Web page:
Usually by end-of-day Thursday, I feel like my skin is sagging off my face. Maybe it’s due to my overzealous scheduling of work deadlines and obligations, workouts, and social events, combined with a need-to-be-broken habit of not drinking enough water and downing three cups of coffee a day. Regardless, I’m convinced I look like I’ve aged 20 years in just fives days—reverse Benjamin Button-ing, if you will. After one long and particularly frustrating Friday, I saw the worst of it.
There’s only ever been one way to shave your legs. You likely start at the ankle and gently glide the razor up your shaving cream-lathered shin towards your knee. Then, you pick up the razor, place it back down near your ankle, and start again. We learn this stuff when we’re, like, 11 years old, and it doesn't really change. But if you tried pushing that razor back down towards your feet without lifting it up?
January 21, 2018 @ 7:45 PM Your beauty Pinterest board is about to get a massive overhaul, or at least, it's about to be dominated by 2018 SAG Awards beauty looks. From gorgeous metallic eyes to the bold lip shades you've always wanted to try, Hollywood took the red carpet by storm with downright gorgeous hair and makeup moments. Here, we rounded up a few of our all-time favorites. VIDEO: The Riskiest Golden Globes Looks Ever
Muck Rack makes it simple to find people, tweets, or articles that mention any name, keyword, company, hashtag etc. We've compiled this guide to help you make the most of your search.
Selecting a term
Start searching tweets, articles from media outlets, articles mentioned in tweets, journalists'
names, titles and bios with some suggested searches:
Companies or Topics (e.g. iPhone, Microsoft)
Phrases (e.g. "cloud computing") — use quotes to keep the terms together
Twitter handles (e.g. @username) — returns those who have mentioned or replied to
Names (e.g. "David Pogue")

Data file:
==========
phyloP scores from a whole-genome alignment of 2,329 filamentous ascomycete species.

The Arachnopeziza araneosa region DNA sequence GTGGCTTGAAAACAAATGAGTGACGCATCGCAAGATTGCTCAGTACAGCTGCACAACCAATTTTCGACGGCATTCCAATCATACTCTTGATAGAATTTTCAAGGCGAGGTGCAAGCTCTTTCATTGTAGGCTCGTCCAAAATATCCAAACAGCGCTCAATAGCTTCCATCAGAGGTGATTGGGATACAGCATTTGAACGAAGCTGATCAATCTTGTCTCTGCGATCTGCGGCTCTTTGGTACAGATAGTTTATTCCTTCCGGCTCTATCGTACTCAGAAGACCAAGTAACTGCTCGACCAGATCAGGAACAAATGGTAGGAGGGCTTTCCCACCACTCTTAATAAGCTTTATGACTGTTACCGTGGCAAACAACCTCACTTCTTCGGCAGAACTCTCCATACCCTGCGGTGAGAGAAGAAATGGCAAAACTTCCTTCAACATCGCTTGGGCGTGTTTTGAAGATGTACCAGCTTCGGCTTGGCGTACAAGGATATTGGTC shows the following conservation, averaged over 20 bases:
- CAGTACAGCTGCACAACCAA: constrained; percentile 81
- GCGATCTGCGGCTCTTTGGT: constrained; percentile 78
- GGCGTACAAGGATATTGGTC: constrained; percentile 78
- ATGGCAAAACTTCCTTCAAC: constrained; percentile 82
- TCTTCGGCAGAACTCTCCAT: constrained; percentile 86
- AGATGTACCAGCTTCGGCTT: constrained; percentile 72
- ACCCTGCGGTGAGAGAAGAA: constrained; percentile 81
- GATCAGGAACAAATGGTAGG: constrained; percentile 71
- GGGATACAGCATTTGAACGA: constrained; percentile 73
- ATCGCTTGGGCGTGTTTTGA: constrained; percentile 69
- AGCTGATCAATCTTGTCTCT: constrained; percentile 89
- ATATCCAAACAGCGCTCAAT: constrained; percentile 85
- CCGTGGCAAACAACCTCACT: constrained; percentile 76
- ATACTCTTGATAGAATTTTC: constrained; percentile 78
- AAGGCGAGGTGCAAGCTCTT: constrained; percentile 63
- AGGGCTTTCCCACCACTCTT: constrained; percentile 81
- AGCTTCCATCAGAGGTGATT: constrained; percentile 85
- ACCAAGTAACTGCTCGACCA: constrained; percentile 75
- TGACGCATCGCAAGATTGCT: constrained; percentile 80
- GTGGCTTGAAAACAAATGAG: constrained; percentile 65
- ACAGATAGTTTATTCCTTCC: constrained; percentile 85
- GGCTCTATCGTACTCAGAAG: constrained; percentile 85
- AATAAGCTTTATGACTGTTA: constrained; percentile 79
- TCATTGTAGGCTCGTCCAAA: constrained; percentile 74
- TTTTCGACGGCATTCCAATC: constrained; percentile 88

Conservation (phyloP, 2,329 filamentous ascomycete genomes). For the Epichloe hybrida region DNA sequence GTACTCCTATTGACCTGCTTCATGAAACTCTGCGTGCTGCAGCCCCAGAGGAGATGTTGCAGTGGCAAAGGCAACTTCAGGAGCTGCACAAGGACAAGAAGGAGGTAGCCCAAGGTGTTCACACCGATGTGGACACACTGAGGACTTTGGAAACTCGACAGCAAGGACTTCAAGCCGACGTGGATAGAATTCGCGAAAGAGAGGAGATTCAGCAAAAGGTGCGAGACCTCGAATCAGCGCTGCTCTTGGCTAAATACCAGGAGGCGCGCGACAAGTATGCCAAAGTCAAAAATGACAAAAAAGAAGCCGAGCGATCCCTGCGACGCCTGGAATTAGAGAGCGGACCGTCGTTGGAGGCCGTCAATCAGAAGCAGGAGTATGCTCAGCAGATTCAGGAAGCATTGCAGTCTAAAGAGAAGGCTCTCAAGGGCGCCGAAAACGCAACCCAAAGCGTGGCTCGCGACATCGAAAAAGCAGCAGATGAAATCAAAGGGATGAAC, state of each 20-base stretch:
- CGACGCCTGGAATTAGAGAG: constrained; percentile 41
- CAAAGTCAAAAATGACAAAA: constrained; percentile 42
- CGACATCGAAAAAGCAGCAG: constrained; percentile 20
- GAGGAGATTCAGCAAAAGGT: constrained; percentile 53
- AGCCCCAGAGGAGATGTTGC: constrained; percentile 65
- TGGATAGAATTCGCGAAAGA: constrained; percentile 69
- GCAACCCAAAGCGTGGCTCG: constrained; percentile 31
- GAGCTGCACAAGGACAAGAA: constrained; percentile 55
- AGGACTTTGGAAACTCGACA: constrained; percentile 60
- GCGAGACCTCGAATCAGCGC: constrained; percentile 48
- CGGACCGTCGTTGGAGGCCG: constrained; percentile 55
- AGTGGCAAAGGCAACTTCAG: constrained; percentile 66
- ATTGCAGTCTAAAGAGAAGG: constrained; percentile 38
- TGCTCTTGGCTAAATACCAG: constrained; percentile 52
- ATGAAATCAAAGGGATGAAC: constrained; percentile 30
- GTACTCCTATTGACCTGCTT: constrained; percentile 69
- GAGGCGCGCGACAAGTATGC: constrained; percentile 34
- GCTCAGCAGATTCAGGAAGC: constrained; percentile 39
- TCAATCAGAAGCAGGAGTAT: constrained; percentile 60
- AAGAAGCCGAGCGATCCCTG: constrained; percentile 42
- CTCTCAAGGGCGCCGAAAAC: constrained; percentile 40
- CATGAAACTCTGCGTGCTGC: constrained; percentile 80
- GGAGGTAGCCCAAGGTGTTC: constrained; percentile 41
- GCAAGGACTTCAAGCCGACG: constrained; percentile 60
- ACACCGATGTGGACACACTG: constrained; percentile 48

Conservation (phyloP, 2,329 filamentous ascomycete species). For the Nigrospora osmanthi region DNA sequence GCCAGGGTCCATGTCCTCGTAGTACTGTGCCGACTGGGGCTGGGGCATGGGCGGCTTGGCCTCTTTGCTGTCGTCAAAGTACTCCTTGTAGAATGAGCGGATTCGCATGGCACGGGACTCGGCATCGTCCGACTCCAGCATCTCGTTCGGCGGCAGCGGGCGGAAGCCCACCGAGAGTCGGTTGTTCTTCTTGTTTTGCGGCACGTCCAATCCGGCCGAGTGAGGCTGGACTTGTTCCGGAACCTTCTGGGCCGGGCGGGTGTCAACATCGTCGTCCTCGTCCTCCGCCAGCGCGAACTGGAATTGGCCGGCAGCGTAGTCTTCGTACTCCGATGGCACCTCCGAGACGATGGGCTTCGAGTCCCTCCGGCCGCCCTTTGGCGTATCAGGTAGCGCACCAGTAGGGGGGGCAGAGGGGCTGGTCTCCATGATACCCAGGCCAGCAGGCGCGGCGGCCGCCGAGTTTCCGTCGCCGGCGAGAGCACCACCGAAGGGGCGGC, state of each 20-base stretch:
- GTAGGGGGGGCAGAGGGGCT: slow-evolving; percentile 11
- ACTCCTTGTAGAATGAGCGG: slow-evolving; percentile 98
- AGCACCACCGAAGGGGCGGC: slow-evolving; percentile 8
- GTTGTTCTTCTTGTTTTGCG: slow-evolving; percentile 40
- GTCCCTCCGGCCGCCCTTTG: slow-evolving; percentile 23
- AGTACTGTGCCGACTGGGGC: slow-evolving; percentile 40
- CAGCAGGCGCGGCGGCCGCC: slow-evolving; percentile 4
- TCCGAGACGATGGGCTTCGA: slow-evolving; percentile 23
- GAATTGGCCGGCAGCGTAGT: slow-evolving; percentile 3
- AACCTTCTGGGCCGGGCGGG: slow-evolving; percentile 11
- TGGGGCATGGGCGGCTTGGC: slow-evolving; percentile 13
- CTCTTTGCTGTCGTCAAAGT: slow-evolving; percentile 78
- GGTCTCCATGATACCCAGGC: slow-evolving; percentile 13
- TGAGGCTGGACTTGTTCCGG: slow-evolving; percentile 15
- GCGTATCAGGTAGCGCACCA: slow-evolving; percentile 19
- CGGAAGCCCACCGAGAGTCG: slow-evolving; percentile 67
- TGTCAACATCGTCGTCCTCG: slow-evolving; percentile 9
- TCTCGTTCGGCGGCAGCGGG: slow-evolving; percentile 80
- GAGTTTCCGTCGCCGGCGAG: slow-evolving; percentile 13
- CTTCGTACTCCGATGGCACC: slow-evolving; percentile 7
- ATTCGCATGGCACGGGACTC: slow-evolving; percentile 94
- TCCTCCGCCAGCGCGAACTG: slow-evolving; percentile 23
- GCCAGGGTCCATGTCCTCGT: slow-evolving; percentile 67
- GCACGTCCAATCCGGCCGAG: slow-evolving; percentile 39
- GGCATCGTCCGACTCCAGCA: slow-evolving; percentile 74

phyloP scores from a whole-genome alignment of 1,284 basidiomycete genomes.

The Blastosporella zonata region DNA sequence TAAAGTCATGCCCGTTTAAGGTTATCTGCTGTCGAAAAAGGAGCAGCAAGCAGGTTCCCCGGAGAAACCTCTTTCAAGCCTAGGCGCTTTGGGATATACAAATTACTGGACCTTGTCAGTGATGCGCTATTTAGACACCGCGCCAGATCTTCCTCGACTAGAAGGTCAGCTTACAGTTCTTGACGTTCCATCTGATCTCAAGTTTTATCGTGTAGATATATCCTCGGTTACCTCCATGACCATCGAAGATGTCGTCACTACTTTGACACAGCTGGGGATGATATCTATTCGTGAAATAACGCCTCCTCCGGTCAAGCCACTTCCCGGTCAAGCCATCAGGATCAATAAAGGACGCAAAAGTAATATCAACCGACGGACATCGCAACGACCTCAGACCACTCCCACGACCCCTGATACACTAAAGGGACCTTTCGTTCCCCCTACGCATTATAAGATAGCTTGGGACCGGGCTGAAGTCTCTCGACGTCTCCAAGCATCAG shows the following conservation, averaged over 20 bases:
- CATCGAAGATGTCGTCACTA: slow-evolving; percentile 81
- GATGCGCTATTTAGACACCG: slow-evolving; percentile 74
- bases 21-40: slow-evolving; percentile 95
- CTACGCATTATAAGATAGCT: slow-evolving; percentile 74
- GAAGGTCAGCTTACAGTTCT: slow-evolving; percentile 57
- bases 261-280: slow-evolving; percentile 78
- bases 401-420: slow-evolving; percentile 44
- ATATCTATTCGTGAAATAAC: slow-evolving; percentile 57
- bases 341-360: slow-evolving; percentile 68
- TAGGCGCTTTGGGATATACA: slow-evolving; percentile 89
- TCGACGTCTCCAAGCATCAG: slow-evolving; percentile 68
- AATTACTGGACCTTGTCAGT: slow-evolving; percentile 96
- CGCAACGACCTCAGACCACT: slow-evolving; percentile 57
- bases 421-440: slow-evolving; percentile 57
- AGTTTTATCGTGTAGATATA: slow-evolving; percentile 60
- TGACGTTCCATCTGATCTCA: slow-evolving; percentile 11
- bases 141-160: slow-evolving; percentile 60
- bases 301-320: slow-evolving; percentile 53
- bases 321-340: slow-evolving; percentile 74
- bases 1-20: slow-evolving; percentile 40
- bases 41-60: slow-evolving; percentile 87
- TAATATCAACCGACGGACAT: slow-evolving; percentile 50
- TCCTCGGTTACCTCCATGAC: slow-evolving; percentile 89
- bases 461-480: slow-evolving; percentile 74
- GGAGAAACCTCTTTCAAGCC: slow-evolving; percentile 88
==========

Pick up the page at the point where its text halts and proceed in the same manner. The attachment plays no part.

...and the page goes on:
Hashtags (e.g. #sxsw, #london2012)
Bio details (e.g. vegan, Olympics, father)
Muck Rack's Advanced Search allows for many boolean operators.
Find results that mention multiple specified terms, use AND or
+. For example, ensure each result contains both Elon Musk and Mark Zuckerberg by
searching Musk AND Zuckerberg or Musk + Zuckerberg.
Use the operators OR or , to broaden your search when you'd like either of
multiple terms to appear in results. (This is the default behavior of our search when no operators
are used). For example, results will contain either cake or cookie by searching cake OR cookie or cake,cookie
Use NOT or - to subtract results from your search. For
example, searching Disney will yield results about the Walt Disney Company as well as Walt Disney
World Resort. To exclude mentions of Disney World, search for Disney -World or Disney
When using one of these operators with a phrase, enclose it in quotation marks. For example, you can
find results about smartphones excluding Apple's iPhone 4S by searching smartphone -"iPhone
Exact case matching or punctuation
If you're searching for a brand name or keyword that relies on specific punctuation marks or capitalization, you can
find results that match your exact query by adding matchcase: before the keyword you're searching for, like matchcase:E*TRADE .
Use parentheses to separate multiple
boolean phrases. For example, to find journalists talking about having fun in Disney World or
Disneyland, search for ("disney world" OR disneyland) AND fun.
An asterisk can be used to search for any variation of a root word truncated by the asterisk. For example, searching for admin* will return results for administrator, administration, administer, administered, etc.
A near operator is an AND operator where you can control the distance between the words. You can vary the distance the near operation uses by adding a forward slash and number (between 0-99) such as strawberries NEAR/10 "whipped cream", which means the strawberries must exist within 10 words of "whipped cream".